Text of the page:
Family

Children in stress – Canterbury aftershocks

Diane Levy joins us to provide expert answers to your parenting queries. Send your questions to: [email protected]. Diane can’t answer individual queries, but we will endeavour to publish a representative sample on this page. Diane’s parenting books are available in bookshops.

Dear Diane

I know you’re probably getting a huge amount of mail along these lines at the moment, but I’m at the end of my tether with all the shakes we’ve been having here in Canterbury, and my children are in an even worse state.

oy little boy is six and cries every morning, saying he doesn’t want to go to school as he doesn’t want to be away from me when the quakes happen. My eight-year-old daughter simply refused to go back inside the house after a 5.5-magnitude aftershock we had, and I had to call a nice neighbour to come over and help me reassure her.

I don’t know how much longer we can go on like this, but moving out simply isn’t an option. The damage at our house is moderate but it’s still liveable, and I think our chances of being able to sell it are zilch. We need to find a way to go on without this taking over our lives.

I thought things were supposed to get easier as time goes on, not harder.

Kirstie, Canterbury

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Dear Kirstie

I’m sorry things are so tough, and I’m full of admiration for your strength right now and the fact that you’re carrying on in such awful circumstances. You’re one of the many unsung heroes in a situation completely not of your choosing or creation.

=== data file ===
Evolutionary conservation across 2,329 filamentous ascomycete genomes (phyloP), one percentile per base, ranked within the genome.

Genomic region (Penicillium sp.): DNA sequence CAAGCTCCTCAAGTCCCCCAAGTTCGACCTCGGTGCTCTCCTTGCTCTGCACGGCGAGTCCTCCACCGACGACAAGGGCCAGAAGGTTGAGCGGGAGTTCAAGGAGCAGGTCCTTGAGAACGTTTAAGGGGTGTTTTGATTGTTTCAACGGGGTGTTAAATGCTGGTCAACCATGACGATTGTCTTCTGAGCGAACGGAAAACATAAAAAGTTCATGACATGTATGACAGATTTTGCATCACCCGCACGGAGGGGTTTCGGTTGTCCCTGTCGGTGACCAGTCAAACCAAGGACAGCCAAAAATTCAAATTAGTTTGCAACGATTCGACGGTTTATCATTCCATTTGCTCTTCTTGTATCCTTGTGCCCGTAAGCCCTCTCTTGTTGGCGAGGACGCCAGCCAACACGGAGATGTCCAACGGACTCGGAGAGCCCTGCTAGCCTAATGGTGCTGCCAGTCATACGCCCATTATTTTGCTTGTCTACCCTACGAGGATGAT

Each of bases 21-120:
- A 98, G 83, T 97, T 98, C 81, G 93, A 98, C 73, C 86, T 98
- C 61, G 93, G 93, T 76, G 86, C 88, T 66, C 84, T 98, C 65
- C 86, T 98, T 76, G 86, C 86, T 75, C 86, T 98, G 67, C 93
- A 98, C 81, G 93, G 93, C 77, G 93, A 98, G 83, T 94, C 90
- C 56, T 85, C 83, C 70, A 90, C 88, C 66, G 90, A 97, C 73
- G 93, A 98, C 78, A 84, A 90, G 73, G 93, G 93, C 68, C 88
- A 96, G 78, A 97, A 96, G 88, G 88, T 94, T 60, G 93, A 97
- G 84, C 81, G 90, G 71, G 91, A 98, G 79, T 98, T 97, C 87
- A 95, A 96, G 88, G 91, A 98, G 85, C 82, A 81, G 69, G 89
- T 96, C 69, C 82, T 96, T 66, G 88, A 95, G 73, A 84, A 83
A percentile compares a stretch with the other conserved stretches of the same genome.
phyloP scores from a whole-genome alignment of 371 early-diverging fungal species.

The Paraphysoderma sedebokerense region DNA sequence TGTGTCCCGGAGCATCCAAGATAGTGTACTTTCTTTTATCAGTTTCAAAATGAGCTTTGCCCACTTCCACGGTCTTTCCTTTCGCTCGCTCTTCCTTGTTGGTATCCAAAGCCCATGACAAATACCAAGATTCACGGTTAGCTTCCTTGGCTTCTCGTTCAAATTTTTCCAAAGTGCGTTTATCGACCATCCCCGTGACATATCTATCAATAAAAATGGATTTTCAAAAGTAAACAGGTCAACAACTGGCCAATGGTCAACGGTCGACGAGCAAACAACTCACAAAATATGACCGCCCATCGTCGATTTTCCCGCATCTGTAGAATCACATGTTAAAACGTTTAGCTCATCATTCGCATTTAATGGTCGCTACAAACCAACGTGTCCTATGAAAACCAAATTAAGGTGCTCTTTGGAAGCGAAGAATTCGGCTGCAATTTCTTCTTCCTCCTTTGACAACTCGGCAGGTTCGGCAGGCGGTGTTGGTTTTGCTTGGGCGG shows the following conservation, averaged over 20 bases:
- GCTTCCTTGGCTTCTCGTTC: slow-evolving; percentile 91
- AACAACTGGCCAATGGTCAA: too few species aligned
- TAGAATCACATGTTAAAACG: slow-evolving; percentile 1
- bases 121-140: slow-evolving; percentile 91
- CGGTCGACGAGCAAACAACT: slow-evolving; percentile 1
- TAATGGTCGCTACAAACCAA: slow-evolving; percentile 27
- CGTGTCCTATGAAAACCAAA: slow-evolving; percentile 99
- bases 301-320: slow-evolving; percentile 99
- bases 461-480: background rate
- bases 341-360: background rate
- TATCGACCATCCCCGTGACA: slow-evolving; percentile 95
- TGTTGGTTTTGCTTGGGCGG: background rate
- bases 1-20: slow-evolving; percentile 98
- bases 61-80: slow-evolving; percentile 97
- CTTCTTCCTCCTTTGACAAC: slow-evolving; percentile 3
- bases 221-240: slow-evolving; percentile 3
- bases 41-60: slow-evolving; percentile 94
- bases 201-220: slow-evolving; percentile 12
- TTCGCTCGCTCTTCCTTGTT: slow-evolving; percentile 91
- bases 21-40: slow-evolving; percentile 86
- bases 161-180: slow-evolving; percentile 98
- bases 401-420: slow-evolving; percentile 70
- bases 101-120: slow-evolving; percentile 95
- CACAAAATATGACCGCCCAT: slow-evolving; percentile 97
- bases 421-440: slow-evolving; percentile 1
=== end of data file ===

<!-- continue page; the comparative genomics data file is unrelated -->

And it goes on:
The first thing I can do is to reassure you that your children’s responses are normal and appropriate. Check with the school what their routine is when there are aftershakes. By going over the routine in the morning, you may be able to reassure your son that he knows what to do when this happens.

Then, when you take him into his classroom, hand him over to his teacher. That way he goes directly from one caregiver to another. Give him a hanky – preferably with a drop of your perfume on it ­- that he can keep in his pocket all the time, and explain to him, “This is so you know that I’m thinking of you all day.”

Encourage your daughter to speak to counsellors by calling 0800 Kidsline – 0800 543 754. They’re trained to help children deal with fears, and will give you a well-deserved break from trying to manage your kids’ fears, as well as your own.

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